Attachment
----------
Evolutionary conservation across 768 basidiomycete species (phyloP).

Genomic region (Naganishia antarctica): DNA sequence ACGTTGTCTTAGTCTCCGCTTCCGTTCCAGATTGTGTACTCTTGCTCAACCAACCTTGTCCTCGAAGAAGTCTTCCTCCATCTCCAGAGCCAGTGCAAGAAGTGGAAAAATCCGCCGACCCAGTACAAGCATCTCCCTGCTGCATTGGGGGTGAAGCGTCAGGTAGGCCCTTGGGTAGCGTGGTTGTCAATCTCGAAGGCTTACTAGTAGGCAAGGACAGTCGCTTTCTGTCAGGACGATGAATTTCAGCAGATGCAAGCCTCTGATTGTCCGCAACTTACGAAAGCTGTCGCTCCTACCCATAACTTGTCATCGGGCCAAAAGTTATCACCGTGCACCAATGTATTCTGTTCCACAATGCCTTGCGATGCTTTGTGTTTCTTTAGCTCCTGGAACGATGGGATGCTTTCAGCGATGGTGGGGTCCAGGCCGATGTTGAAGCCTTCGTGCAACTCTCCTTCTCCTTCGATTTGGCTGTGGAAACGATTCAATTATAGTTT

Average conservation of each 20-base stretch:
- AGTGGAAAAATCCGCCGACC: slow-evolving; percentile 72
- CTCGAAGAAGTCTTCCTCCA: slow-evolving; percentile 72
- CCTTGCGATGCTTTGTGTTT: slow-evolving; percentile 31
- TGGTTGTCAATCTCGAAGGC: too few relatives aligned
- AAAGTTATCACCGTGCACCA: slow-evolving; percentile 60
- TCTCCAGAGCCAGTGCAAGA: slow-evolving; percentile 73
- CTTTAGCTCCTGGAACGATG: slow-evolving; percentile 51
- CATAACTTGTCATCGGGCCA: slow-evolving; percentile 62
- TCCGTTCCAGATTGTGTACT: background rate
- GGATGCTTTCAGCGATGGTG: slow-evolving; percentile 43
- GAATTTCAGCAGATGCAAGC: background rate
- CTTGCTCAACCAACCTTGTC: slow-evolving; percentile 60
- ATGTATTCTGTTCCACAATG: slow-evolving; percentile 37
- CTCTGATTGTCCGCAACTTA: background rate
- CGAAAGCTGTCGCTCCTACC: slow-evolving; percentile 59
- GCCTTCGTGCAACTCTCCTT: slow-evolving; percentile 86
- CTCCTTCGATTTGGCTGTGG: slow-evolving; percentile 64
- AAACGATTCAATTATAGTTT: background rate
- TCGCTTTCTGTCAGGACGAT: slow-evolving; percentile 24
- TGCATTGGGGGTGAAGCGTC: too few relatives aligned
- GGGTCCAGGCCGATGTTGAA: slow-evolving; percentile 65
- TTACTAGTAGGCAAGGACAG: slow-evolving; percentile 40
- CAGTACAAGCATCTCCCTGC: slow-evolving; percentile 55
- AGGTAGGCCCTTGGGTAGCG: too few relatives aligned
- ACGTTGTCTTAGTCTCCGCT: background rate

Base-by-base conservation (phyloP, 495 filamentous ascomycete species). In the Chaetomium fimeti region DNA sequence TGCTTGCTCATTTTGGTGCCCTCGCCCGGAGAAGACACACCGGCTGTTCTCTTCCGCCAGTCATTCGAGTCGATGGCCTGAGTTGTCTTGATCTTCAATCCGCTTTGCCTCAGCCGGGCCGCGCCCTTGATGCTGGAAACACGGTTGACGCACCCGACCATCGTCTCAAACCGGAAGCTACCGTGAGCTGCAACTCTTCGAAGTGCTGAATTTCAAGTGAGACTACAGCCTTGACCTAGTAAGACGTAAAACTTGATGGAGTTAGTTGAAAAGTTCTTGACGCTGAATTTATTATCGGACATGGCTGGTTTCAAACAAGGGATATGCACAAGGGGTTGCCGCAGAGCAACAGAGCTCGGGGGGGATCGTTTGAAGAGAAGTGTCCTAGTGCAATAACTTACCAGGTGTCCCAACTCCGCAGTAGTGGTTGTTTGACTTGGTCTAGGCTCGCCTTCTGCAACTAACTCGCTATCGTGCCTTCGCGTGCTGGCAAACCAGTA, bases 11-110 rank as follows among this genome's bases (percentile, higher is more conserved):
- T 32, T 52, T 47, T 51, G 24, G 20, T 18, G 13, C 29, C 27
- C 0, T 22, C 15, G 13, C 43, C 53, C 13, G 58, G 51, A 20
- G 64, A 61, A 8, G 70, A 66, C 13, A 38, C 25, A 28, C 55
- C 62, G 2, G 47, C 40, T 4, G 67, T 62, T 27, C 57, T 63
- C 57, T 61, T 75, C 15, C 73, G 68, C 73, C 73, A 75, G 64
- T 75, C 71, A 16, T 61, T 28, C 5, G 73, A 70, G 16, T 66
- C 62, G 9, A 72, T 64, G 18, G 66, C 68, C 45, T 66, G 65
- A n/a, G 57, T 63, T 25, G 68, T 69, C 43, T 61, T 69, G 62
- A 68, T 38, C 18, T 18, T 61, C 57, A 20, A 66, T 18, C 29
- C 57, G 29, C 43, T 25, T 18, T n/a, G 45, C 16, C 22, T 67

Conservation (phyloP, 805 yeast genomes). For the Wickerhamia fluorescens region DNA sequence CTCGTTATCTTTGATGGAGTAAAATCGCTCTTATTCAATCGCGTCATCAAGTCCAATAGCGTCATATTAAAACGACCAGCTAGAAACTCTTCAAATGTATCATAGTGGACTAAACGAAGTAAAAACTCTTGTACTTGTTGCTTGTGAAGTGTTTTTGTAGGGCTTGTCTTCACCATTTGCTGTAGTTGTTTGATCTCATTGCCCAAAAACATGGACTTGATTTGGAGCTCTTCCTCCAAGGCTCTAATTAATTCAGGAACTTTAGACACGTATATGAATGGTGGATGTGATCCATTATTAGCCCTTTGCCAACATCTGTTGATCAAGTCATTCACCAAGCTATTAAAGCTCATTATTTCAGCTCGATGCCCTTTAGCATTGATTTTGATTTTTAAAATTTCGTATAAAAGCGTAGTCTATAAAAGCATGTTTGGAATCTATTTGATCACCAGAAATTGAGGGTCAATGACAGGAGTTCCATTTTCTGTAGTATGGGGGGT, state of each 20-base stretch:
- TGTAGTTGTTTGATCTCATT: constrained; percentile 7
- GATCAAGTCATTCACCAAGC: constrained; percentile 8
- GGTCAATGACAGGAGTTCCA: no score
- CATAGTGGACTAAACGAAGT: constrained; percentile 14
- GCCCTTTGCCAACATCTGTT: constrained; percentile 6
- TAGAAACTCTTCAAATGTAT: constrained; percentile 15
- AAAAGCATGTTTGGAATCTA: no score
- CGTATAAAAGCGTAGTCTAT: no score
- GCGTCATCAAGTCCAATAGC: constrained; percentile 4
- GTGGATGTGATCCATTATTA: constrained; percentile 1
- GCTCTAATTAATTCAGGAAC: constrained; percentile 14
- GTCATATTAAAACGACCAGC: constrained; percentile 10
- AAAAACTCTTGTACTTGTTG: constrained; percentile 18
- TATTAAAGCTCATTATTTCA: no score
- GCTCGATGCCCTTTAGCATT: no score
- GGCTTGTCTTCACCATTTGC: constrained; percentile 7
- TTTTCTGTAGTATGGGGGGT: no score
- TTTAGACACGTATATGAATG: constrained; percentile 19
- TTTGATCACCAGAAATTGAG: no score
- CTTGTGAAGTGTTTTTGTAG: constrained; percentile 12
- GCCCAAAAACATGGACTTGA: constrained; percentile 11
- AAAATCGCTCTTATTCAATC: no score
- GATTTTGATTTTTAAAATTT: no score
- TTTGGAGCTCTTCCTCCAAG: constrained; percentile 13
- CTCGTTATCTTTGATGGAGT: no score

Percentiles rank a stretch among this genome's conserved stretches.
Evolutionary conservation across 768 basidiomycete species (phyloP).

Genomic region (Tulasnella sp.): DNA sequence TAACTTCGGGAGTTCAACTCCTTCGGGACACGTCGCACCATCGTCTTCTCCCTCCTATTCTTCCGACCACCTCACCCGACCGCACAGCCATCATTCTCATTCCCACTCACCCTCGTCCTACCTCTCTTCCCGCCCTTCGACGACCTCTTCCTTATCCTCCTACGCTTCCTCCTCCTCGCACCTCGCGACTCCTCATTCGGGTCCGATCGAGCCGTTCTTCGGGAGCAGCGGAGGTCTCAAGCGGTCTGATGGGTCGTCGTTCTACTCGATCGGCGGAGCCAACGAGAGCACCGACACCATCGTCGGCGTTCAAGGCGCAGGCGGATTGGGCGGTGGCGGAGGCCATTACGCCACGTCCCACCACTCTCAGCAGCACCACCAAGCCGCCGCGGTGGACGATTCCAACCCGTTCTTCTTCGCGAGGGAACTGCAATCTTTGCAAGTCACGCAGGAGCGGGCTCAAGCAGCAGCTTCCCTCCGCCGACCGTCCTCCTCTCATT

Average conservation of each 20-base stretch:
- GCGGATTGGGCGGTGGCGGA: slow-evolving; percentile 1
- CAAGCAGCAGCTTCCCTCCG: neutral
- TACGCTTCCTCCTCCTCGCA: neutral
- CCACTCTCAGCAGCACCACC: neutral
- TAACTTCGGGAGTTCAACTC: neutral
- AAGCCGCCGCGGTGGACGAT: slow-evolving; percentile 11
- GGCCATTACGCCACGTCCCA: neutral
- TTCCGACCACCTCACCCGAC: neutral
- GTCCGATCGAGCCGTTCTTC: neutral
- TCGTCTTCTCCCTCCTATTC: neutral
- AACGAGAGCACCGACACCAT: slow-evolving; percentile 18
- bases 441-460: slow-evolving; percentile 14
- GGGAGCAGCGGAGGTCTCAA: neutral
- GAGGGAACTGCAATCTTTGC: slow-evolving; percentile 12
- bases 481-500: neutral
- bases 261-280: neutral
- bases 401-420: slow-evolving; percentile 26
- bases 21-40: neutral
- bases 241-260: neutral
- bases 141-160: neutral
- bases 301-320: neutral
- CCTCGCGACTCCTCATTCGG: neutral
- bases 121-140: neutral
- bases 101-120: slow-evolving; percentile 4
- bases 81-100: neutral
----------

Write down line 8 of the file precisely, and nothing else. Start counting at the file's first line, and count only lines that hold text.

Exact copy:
- AAAGTTATCACCGTGCACCA: slow-evolving; percentile 60